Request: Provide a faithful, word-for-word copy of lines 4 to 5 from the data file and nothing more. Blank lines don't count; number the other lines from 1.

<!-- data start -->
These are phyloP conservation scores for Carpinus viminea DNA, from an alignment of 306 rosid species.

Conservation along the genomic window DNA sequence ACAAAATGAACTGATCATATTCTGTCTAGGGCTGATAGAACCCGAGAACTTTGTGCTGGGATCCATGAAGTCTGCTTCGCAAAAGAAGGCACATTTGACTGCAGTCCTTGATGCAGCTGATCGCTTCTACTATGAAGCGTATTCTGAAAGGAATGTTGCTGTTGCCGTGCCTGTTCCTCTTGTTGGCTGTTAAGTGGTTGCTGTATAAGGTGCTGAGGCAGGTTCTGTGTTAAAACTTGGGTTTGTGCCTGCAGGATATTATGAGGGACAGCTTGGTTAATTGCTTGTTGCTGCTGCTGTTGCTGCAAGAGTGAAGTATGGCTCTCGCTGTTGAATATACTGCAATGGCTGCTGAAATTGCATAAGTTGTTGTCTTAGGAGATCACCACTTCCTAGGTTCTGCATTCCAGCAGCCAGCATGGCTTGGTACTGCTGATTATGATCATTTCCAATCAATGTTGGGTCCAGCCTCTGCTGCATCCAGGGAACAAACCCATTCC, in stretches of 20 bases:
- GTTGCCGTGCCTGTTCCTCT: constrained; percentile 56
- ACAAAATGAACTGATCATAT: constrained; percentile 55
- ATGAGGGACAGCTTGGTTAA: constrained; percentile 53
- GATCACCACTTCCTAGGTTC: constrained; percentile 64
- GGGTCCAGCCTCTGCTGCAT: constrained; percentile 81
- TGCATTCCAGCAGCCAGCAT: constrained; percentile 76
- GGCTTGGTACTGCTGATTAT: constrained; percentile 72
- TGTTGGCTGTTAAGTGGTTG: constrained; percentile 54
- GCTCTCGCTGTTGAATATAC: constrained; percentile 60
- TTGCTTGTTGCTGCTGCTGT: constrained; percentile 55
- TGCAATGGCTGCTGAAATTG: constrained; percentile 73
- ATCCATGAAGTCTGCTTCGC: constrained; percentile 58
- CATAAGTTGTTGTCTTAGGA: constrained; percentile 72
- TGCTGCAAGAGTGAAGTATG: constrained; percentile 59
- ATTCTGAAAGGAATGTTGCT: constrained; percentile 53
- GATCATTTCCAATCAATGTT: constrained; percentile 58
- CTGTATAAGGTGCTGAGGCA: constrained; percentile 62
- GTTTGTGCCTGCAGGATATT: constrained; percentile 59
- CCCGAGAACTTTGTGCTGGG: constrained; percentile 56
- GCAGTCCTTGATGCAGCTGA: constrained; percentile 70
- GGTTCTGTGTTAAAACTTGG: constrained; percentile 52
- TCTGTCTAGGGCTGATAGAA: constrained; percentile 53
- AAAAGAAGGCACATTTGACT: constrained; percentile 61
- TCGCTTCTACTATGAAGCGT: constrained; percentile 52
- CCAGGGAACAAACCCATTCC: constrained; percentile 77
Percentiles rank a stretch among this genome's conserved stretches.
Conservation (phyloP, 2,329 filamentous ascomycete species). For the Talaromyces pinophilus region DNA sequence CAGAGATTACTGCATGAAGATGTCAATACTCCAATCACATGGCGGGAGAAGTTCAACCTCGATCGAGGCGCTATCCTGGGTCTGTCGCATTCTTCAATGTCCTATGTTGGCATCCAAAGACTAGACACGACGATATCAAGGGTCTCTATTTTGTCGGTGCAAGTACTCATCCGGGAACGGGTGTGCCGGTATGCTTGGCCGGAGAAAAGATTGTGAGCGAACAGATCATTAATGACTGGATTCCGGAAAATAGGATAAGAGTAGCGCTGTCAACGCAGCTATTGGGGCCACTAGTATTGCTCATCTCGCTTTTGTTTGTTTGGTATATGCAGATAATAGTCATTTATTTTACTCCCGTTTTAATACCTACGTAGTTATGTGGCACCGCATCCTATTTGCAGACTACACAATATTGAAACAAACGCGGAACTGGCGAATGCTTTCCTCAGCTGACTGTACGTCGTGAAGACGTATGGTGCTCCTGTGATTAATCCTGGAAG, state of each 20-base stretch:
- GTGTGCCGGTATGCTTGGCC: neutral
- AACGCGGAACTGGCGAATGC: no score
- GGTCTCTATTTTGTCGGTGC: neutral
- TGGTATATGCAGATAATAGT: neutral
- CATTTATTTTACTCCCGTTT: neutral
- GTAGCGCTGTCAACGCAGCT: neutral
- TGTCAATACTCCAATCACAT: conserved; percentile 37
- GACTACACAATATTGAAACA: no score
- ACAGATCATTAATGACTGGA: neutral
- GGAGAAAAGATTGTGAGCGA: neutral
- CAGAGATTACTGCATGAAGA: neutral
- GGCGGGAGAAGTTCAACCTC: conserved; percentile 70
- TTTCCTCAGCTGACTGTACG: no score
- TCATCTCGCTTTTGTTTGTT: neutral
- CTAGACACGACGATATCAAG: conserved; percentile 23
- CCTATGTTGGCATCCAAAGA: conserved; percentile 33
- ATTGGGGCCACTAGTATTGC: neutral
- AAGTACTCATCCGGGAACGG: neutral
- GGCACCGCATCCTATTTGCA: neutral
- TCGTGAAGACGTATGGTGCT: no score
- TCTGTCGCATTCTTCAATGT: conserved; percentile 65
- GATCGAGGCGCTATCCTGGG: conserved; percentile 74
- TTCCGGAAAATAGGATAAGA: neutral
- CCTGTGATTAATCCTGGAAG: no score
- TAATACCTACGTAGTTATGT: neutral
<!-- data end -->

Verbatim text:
- ACAAAATGAACTGATCATAT: constrained; percentile 55
- ATGAGGGACAGCTTGGTTAA: constrained; percentile 53